HR&A led a successful BRAC process for the Griffiss Air Force Base that resulted in transformation of the Base into a business and technology park.
In 1995, HR&A worked with Oneida County officials and a variety of other local stakeholders in Upstate New York on the re-use of Griffiss Air Force Base, a 3,500-acre military facility slated for realignment by the Base Closure and Realignment Commission (BRAC). The Base served as a major regional economic driver, and its redevelopment was vital to maintaining economic stability in the County. Through 2010, the re-use of the base as a business and technology park had attracted approximately 75 businesses and 5,500 jobs in technology, manufacturing, aviation, office, education and recreation.
Griffiss Business and Technology Business Park has since exceeded all development targets established by the HR&A-developed plan.
HR&A led a project team to:
- Analyze real estate, aviation, and land use issues;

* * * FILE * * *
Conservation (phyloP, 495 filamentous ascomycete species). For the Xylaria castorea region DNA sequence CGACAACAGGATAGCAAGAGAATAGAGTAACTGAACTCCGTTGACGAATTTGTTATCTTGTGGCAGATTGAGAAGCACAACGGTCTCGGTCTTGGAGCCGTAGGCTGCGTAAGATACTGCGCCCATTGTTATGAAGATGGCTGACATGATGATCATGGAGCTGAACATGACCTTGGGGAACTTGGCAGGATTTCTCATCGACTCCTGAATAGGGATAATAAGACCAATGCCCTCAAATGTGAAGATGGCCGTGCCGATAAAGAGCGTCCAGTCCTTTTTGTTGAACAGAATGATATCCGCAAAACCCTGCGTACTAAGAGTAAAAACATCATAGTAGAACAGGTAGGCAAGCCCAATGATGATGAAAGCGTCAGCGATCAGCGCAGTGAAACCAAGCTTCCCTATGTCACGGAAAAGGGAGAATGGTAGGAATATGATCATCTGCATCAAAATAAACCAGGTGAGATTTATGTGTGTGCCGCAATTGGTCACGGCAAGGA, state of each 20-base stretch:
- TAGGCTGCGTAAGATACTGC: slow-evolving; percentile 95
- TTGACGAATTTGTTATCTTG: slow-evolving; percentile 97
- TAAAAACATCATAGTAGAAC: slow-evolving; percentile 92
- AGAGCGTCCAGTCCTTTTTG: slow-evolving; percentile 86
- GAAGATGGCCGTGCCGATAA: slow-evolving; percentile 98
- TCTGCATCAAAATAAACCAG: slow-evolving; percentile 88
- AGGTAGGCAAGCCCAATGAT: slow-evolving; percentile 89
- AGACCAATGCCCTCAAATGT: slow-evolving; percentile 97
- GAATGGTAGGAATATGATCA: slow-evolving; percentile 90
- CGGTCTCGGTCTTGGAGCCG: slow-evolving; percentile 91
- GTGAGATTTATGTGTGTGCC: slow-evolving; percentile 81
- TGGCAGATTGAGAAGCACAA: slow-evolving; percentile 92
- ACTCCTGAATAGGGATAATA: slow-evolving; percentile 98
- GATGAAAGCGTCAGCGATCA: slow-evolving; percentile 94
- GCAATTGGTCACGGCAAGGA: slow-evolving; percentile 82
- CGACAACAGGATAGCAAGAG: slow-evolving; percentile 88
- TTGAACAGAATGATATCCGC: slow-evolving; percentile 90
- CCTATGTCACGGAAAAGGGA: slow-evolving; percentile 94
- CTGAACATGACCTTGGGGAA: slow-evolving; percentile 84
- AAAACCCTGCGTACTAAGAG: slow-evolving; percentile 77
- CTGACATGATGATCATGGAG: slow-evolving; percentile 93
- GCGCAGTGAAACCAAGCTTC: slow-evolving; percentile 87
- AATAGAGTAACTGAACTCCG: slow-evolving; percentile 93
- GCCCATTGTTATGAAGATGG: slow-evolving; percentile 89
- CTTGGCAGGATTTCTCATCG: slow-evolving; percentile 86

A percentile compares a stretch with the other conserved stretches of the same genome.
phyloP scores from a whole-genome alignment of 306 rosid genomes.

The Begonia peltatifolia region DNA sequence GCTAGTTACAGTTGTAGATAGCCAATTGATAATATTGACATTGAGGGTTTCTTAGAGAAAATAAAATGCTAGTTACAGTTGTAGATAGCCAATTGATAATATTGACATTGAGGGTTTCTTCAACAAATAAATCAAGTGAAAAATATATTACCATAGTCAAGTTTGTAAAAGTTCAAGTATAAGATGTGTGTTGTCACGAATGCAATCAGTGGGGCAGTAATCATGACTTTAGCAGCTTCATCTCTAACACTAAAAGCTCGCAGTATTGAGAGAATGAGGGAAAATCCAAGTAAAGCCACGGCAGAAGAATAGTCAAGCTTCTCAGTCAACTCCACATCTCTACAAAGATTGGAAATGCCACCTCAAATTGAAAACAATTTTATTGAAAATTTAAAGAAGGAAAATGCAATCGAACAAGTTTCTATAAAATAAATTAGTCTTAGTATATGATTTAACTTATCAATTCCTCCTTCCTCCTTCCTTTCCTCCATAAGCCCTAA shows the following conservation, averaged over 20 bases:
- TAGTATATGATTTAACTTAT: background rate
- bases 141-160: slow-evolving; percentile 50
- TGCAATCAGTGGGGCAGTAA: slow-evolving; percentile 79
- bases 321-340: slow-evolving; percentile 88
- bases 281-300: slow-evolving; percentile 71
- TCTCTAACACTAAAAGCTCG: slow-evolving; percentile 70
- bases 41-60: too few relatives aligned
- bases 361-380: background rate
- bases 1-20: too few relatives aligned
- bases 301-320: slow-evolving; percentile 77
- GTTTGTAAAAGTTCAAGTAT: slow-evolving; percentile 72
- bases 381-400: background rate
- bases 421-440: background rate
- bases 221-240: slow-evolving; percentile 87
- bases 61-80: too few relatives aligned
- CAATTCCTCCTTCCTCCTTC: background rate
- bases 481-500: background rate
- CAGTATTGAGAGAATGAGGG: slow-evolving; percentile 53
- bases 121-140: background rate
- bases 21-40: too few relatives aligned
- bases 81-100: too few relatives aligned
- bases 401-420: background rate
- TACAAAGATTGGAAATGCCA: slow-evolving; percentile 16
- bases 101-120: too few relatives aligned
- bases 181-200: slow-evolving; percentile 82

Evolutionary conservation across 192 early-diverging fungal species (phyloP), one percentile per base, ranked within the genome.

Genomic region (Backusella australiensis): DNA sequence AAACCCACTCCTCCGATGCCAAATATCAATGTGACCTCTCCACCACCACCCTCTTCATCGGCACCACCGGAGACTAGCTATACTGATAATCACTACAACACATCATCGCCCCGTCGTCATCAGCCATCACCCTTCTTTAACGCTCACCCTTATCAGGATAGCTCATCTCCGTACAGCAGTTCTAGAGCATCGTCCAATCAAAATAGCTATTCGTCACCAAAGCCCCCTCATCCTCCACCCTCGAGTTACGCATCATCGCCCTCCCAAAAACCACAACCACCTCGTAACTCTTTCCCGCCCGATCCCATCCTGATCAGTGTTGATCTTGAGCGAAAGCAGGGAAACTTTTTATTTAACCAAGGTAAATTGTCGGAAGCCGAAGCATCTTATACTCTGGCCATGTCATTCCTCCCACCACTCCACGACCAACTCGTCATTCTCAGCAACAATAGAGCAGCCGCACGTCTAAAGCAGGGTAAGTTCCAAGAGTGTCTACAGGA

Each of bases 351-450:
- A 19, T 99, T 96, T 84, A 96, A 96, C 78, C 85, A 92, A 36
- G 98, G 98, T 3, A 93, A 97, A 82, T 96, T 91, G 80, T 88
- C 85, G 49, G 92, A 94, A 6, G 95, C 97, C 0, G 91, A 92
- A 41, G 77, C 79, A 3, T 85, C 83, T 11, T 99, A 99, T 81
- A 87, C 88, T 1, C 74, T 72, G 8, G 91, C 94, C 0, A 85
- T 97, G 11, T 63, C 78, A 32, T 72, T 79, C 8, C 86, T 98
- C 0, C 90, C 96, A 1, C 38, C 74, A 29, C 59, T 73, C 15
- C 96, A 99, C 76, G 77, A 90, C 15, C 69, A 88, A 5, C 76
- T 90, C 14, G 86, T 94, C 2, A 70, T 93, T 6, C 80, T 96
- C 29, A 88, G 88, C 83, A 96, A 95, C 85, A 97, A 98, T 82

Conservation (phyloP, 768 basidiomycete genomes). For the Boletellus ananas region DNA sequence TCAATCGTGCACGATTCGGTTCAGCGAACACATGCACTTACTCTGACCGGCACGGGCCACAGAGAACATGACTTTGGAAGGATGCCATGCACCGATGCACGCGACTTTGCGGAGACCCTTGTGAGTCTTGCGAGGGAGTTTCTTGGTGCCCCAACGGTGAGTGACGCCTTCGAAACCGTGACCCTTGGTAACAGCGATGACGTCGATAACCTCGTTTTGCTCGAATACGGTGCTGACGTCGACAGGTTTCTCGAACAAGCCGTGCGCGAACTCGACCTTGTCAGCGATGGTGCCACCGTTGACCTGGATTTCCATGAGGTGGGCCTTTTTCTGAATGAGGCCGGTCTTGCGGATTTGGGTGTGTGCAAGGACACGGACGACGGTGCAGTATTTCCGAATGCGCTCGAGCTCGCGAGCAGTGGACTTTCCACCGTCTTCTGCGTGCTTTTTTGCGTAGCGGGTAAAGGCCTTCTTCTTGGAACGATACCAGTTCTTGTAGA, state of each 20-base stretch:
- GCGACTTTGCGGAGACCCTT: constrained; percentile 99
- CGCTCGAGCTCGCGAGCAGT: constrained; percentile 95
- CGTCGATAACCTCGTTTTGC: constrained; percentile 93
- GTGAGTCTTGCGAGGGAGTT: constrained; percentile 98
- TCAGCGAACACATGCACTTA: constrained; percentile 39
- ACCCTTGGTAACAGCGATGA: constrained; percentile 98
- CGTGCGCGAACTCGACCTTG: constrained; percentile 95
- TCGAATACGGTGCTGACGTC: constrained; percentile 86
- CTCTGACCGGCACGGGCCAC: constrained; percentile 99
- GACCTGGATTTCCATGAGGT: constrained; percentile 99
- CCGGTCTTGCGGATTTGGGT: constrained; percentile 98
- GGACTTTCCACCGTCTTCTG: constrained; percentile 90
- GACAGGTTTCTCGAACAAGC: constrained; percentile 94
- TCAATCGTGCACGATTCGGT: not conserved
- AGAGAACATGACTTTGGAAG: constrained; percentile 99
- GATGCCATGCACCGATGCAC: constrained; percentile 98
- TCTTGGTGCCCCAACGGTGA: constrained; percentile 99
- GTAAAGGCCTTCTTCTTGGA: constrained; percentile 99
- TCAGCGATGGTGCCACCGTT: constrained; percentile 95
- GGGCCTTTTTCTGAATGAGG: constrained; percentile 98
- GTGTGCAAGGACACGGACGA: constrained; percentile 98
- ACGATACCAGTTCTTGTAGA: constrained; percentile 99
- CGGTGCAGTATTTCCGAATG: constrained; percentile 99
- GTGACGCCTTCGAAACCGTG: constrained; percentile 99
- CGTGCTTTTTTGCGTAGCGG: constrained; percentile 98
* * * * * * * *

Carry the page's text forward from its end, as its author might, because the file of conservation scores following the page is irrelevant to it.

- Prepare a financial feasibility analysis for a range of proposed industrial, commercial, and recreational uses;
- Create a capital investment program and implementation plan;
- Prepare the Economic Development Conveyance application for this facility (including a projection of the new jobs and economic activity that redevelopment would create); and
- Assist in the land transfer.
HR&A also led a successful effort to save the co-located Rome Air Lab from closure.
In 1993, the Rome Air Laboratory, one of the eight research and development labs run by the US Air Force and located on the Griffiss Base, was facing closure. HR&A served as the community’s consultant in the successful effort to save the Lab, a military “super laboratory”. We guided a team of lobbyists, science and technology experts, econometric modelers and marketing professionals to justify preserving Rome Lab to the Air Force and the Department of Defense, as well as to Congressional and White House officials. Due to HR&A’s work, the Lab was spared closure. HR&A also coordinated a similarly successful effort for the 2005 BRAC review round, which resulted in continued civilian and military employment at Rome Lab.